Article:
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73-year-old man gets life term in old grudge killing

Old Grudge Shooting_Pata.jpg

Feb. 2, 2012: In this file photo, Carl V. Ericsson, 73, is led into a Lake County courtroom for a bond hearing on a first-degree murder charge in Madison, S.D. Ericsson was sentenced to life in prison, after pleading guilty but mentally ill last month to second-degree murder. (AP2012)

A jockstrap pulled over a student sports manager's head in a high school locker room more than 50 years ago provoked a 73-year-old South Dakota man to fatally shoot his long-ago classmate, a prosecutor said Friday.

Carl Ericsson of Watertown, who last month pleaded guilty but mentally ill to second-degree murder, was sentenced to life in prison Friday. Ericsson was charged in the Jan. 31 killing of retired Madison High School teacher and track coach Norman Johnson, who was shot twice in the face as he answered his front door.

Kenneth Meyer, the Lake County state's attorney, said Ericsson has indicated that the decades-old locker room incident led to the shooting. Johnson was a high school sports star and Ericsson was a student manager.

Beth Ribstein, Johnson's daughter, said her dad hadn't spoken to Ericsson for years and it was puzzling that he held onto the grudge for so long.

"It was just goofing off in a locker room," Ribstein, 50, said Friday after the sentencing.

Ericsson "hasn't been right for many years," Ribstein said, adding that he was envious of her father's success and standing in the community.

"He was just jealous of Dad his whole life," she said.

Ericsson had pleaded not guilty to a first-degree murder charge in February and requested a jury trial. But Meyer and defense attorney Scott Bratland announced May 1 that a deal had been reached. The first-degree murder charge could have carried the death penalty if prosecutors had chosen to pursue it.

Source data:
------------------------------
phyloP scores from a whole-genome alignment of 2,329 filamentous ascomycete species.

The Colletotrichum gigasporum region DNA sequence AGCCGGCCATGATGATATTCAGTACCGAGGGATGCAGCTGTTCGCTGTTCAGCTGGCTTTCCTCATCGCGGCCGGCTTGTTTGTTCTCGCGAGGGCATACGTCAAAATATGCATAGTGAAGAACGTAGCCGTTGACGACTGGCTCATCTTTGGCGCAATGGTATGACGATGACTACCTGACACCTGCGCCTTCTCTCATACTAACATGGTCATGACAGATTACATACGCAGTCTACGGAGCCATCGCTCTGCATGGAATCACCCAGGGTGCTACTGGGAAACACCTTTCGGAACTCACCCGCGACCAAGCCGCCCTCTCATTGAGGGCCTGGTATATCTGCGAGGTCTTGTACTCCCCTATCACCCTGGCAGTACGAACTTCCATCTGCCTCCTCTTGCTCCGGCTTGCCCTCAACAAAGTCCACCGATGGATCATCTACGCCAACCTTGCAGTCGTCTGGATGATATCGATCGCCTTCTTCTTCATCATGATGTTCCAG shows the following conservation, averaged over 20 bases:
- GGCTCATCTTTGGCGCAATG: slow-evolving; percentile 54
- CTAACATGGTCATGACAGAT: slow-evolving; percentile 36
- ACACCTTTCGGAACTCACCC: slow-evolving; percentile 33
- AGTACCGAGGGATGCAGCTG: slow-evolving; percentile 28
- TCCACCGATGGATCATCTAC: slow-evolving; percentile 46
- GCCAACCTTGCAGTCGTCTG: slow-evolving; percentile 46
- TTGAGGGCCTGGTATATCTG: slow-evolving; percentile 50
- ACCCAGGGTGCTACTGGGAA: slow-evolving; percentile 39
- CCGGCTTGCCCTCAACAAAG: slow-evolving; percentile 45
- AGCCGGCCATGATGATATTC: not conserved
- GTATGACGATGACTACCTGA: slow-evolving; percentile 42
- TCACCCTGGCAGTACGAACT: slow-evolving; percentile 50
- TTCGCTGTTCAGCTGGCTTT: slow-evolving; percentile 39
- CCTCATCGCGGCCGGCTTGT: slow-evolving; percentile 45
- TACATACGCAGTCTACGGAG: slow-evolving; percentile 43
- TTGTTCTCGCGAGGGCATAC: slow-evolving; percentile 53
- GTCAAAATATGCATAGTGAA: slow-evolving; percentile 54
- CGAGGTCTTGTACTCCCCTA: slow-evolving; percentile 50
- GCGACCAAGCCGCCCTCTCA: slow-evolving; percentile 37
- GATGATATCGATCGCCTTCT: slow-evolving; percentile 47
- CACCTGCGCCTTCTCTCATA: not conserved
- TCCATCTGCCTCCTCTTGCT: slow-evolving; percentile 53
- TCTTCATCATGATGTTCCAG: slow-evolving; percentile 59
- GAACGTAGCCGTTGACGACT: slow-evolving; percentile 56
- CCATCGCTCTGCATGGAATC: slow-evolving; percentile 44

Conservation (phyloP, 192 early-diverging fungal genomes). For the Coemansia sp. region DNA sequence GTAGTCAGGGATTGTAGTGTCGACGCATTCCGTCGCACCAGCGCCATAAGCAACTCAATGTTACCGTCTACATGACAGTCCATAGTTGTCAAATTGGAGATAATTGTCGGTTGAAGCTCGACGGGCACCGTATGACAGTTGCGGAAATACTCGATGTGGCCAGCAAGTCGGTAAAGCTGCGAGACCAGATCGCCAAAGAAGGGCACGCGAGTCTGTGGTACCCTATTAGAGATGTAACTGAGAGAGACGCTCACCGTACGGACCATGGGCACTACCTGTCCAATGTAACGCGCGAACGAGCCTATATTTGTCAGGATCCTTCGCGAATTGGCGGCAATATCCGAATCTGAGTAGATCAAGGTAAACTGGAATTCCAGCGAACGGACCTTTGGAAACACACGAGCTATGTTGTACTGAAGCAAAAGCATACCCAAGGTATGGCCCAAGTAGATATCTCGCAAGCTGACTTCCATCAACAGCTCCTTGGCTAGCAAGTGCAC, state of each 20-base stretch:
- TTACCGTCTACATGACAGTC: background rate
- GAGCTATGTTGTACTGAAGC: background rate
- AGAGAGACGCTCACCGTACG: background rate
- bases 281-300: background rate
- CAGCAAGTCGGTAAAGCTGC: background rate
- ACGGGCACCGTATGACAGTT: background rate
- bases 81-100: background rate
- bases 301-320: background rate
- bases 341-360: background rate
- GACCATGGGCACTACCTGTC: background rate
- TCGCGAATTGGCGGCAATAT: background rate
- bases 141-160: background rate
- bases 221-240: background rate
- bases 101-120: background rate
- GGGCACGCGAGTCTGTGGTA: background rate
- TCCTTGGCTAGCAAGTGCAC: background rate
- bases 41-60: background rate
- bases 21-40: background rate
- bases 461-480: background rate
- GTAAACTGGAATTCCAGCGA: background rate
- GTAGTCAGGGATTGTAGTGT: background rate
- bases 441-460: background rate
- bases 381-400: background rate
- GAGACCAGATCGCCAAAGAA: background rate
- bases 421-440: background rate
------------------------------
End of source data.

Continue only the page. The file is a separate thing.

At his arraignment hearing last month, Ericsson told Judge Vince Foley that he rang the doorbell at Johnson's house then asked his old classmate to verify his identity before shooting him with a .45-caliber pistol.

Both Ribstein and Johnson's older daughter, Terri Wiblemo, read statements during the sentencing hearing.

Wiblemo took the witness stand and immediately stared into Ericsson's eyes, opening with, "I'm speaking to you, Carl." She noted that Sunday is Father's Day, and her dad each year looked forward to enjoying his favorite meal of fried chicken, potato salad and rhubarb pie.

"We miss my dad very much," said Wiblemo, 52.

After high school, Johnson played football for Augustana College in Sioux Falls and earned a bachelor's degree in education from General Beadle State Teachers College. He later received a master's degree from South Dakota State University and returned to Madison High to teach and coach for more than 30 years.

Wiblemo told Ericsson that her dad impacted so many people's lives in a positive way.

"But I don't know that you would understand that kind of goodness," she said.

Ribstein told Ericsson that more than 600 people attended her Johnson's funeral -- including a member of Ericsson's family -- and that her father was well-liked and respected by all.

"I can't blame you for being jealous of Dad," she said.

Ribstein told Ericsson how much Johnson loved his daughters, his grandchildren and his pets, and noted that Ericsson, too, was a dog owner.

"The night you shot him, his dog didn't want to leave his side," she said.

Ericsson, in brief comments made after Johnson's daughters spoke, said he would like to tell Johnson's widow, Barb, that he was very sorry for what he had done.

"I just wish I could turn the calendar back," he said.

Ericsson didn't address the grudge on Friday. At his May arraignment, Ericsson told the judge: "I guess it was from something that happened over 50 years ago. It was apparently in my subconscious."

To support Ericsson's May plea, Bratland had submitted an affidavit from psychiatrist Robert Giebink that said Ericsson has a long history of anxiety problems and suffers from "severe and recurrent depression that is, for the most part, treatment resistant."

Giebink said Ericsson was significantly depressed and suicidal when they first met in January.

"Thinking was irrational. Judgment was impaired," Giebink wrote. "He made the comment that he wished each night that he would not wake up in the morning."

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